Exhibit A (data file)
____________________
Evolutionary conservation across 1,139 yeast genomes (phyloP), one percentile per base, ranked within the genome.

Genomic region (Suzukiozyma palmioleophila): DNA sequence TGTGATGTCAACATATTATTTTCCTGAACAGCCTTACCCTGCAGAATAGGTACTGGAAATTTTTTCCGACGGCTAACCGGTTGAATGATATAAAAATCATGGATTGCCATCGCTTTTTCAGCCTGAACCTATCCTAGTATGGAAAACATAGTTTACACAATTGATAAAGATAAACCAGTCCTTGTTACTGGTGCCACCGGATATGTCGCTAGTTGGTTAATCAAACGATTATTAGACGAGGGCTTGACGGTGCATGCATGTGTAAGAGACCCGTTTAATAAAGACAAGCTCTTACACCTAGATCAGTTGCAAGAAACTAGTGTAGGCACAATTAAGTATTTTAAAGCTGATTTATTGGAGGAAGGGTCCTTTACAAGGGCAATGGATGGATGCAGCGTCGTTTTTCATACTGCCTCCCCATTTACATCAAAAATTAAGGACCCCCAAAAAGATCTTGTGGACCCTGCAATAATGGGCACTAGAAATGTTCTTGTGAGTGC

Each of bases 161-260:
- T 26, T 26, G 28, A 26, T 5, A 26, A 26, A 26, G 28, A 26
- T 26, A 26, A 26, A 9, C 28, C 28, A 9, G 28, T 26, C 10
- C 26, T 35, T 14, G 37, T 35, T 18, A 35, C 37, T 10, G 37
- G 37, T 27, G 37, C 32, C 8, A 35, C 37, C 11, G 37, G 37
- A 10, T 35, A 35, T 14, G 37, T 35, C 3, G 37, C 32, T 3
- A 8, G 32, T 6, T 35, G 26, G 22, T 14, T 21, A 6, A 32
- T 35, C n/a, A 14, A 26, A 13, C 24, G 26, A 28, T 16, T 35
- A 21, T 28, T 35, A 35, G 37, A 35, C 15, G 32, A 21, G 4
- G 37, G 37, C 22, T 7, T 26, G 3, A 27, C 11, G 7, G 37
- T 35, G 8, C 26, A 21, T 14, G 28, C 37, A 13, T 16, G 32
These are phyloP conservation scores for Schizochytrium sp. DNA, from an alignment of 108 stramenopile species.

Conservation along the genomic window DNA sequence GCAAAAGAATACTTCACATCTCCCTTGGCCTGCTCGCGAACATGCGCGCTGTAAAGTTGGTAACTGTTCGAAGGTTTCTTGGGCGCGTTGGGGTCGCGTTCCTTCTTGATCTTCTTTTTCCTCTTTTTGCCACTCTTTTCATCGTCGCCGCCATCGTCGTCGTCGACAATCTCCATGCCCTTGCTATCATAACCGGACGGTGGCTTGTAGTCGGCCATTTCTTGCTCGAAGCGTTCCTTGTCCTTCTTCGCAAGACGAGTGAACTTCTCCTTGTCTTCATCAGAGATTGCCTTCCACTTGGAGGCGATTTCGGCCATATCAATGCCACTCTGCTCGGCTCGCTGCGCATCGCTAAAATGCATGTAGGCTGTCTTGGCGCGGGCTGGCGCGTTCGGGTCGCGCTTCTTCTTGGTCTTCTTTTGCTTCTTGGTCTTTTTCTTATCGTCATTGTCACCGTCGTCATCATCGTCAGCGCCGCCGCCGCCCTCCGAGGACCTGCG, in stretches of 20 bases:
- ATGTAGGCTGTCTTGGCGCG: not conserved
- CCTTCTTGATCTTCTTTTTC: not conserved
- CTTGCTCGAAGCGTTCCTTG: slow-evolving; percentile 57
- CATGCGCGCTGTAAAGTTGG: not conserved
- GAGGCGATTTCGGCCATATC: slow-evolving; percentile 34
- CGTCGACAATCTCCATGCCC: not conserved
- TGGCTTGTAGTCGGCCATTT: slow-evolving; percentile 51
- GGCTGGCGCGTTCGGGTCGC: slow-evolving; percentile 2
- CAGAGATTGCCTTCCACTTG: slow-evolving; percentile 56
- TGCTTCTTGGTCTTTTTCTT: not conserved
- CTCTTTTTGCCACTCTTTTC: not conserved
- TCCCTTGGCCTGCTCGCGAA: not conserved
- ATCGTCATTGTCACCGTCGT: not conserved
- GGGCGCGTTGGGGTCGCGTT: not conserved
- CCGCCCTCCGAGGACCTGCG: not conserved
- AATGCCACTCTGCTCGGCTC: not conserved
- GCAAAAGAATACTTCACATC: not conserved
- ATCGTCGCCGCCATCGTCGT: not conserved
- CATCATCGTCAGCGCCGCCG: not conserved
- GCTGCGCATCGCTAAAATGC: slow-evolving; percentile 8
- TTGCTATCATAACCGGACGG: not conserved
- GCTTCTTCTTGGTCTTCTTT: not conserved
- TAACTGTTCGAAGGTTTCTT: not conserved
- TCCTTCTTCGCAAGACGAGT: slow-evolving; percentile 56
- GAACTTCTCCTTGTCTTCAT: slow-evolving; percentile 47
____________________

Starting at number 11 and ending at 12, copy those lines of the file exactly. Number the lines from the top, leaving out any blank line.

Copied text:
- A 21, T 28, T 35, A 35, G 37, A 35, C 15, G 32, A 21, G 4
- G 37, G 37, C 22, T 7, T 26, G 3, A 27, C 11, G 7, G 37